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First Gitmo Conviction Invalidated By New Ruling, Attorneys Say

Thursday, 21 August 2014 10:55 By Staff, Center for Constitutional Rights | Press Release

Washington, D.C. – Today, the Center for Constitutional Rights (CCR) and co-counsel Joseph Margulies filed a motion asking the Court of Military Commission Review to vacate former Guantánamo prisoner David Hicks’s conviction in the military commissions for “material support for terrorism.”  Hicks appealed his conviction in November, following the D.C. Circuit’s 2012 decision in Hamdan v. United States, which held that material support for terrorism is not a war crime and, thus, is beyond the jurisdiction of military commissions.  Hicks’s appeal was stayed pending the ruling in Al-Bahlul v. United States, which similarly held last month that material support is not a war crime and cannot be tried by military commission.  Hicks – who was also a party to the historic Supreme Court ruling in Rasul v. Bush – pled guilty in 2007, the first prisoner to be convicted in a military commission.

“The D.C. Circuit ruled unanimously that material support could not be tried in a military commission under any set of facts or theory of law before 2006.  No matter how this case is framed, David Hicks was convicted of a non-offense,” said CCR Senior Staff Attorney Wells Dixon.  “The principled and just result is to set aside his conviction without delay, as would happen in any ordinary criminal case.  David Hicks committed no crimes, but has suffered horribly from his ordeal at Guantánamo, and he deserves relief.”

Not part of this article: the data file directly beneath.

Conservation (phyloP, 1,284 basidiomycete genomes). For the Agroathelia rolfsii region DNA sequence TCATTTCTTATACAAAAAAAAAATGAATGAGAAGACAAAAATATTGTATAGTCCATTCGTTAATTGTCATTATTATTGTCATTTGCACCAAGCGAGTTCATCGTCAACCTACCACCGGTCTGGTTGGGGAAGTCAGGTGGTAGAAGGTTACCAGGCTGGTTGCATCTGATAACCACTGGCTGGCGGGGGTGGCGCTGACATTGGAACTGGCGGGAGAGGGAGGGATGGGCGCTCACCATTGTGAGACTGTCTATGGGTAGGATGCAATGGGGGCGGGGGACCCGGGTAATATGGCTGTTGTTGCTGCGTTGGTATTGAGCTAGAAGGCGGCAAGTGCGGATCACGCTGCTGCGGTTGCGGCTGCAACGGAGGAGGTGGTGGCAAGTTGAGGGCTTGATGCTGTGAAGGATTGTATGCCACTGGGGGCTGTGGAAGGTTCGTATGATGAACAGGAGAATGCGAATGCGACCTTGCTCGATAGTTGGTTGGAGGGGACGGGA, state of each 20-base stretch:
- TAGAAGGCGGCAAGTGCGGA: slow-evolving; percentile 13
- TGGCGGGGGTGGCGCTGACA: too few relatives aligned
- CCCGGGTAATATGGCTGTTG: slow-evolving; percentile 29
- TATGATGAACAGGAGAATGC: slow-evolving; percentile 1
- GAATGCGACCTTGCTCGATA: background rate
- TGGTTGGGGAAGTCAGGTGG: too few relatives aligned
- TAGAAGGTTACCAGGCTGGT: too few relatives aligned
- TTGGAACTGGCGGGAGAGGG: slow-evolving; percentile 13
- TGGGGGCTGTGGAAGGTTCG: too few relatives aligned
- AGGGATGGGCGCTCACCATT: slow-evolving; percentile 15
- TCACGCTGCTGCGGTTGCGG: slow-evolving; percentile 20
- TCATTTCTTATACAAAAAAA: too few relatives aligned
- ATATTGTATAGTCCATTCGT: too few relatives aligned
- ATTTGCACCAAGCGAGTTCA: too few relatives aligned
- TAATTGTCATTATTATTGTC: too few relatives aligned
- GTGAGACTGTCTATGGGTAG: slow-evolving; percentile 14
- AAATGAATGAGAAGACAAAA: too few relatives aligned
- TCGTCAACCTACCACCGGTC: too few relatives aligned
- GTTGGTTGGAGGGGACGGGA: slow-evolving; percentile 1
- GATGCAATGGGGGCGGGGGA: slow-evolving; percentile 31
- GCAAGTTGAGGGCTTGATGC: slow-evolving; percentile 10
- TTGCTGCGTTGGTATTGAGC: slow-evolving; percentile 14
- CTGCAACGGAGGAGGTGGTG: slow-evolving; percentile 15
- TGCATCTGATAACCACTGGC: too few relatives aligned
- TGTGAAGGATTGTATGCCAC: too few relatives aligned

In a 74-page affidavit released in 2004, Hicks detailed torture he suffered at the hands of US forces during the five and a half years he spent at Guantánamo, including beatings, forced sedation, and sexual assault.  In 2007, he pled guilty while continuing to assert his innocence.  According to Hicks, the plea was coerced and he only agreed to it because he believed it was the only way to get out of Guantánamo and escape the ongoing abuse and torture.

“I am looking forward to the day when I can finally move on with my life and put Guantánamo behind me. This is yet another step on the long road towards justice,” said Hicks.

After his release from Guantánamo, Hicks returned to his native Australia and was placed under a one-year gag order that prohibited him from speaking to the media.  As part of his plea, he was also required to withdraw allegations that the US military abused him and agree not to take legal action against the United States.

Joseph Margulies and military defense counsel Samuel Morison and Major Justin Swick are co-counsel in the case.  David Hicks is represented in Australia by Stephen Kenny.

The case is Hicks v. United States.  Read a summary of today’s filing here.

This piece was reprinted by Truthout with permission or license. It may not be reproduced in any form without permission or license from the source.